Here is an article published in the Journal Le Soleil in March 2018, about the use of drones for environmental sampling. For several years we have improved technologies to enable businesses and organizations to collect air samples in different situations. Here is the opinion of journalist Jean-François Cliche - Le Soleil.
If someone needed to climb up an industrial stack to take a sample of hot and potentially toxic gases that come out, it’s a good bet that volunteers would not be lined up at the door. But thanks to a drone developed in Québec City, there may be no need for volunteers to go into dangerous or difficult places to access.
"Just in terms of health and safety, there are plenty of places where you can’t send an operator to sample," said Nicolas Turgeon, engineer and researcher at the Centre de recherche industrielle du Québec. "I am thinking of spills, forest fires or accidents. There’s a need just for that. [...] In 2015, we were already wondering if an airborne sampling system existed, then we did a little research and we discovered that there wasn’t much on the market. What existed was mostly academic or research equipment."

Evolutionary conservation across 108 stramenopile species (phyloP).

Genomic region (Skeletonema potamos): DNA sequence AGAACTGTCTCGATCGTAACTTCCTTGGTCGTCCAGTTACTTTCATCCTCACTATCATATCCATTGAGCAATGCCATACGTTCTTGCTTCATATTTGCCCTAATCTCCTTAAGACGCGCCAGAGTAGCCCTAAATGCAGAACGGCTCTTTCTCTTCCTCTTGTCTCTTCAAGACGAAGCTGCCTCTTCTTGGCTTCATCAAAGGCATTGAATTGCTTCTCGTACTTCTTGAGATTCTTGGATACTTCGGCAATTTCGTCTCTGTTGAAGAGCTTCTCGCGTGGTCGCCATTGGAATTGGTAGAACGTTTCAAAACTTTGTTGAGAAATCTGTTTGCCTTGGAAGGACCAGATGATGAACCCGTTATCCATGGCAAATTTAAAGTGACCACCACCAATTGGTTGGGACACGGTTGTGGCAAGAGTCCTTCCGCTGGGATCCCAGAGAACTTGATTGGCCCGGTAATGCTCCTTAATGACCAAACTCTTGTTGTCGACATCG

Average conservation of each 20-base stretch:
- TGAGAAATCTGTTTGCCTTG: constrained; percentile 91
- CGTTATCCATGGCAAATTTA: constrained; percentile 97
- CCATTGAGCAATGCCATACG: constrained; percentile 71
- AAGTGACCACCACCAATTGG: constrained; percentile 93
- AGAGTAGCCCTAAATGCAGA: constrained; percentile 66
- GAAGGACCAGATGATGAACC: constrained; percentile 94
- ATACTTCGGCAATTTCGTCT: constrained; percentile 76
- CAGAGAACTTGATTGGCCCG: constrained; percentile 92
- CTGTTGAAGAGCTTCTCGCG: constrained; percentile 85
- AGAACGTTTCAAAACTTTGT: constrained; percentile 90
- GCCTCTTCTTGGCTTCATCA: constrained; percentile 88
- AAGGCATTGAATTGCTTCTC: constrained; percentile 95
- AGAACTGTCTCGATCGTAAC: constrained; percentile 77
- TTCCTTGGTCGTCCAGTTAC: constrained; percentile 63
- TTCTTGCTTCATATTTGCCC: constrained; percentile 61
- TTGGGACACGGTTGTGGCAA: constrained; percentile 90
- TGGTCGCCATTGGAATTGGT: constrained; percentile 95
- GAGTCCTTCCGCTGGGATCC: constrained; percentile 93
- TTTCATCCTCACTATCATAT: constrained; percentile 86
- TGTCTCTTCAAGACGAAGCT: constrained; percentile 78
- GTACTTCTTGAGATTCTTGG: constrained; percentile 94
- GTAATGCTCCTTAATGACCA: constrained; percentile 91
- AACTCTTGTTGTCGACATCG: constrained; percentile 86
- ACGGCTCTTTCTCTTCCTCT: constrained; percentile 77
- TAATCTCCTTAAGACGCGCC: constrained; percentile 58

The CRIQ therefore partnered with Québec City-based DroneXperts to develop a drone that would be able to do the work - and a prototype will be unveiled at the Salon des technologies environnementales du Québecwhich takes place Tuesday and Wednesday at the Québec City Conference Center. This unmanned aerial vehicle over a meter of diameter is powered by six propellers and carries three different sampling devices. It was tested inside a chamber of the Québec City incinerator, which is inaccessible to staff, and around its stack.
The challenge of miniaturization
"Basically, these are the same sampling technologies that we use on the ground. There was a miniaturization challenge [which has been overcome, ndlr) and there’s also the challenge of having reference methods to compare the results with what is done on the ground," said Turgeon.
Added to this are tests needed to establish the equipment’s limits - what it can do and what it can’t do. For example, said the researcher, the air turbulence caused by the propellers isn’t harmful when the drone is in the middle of a cloud of a few tens of meters in diameter. "But when you want to characterize the periphery of a cloud, that can be difficult," he noted.
Note that the Centre d’expertise en analyse environnementale du Québec, part of the Ministère de l’Environnement, was very interested in the project and actively participated.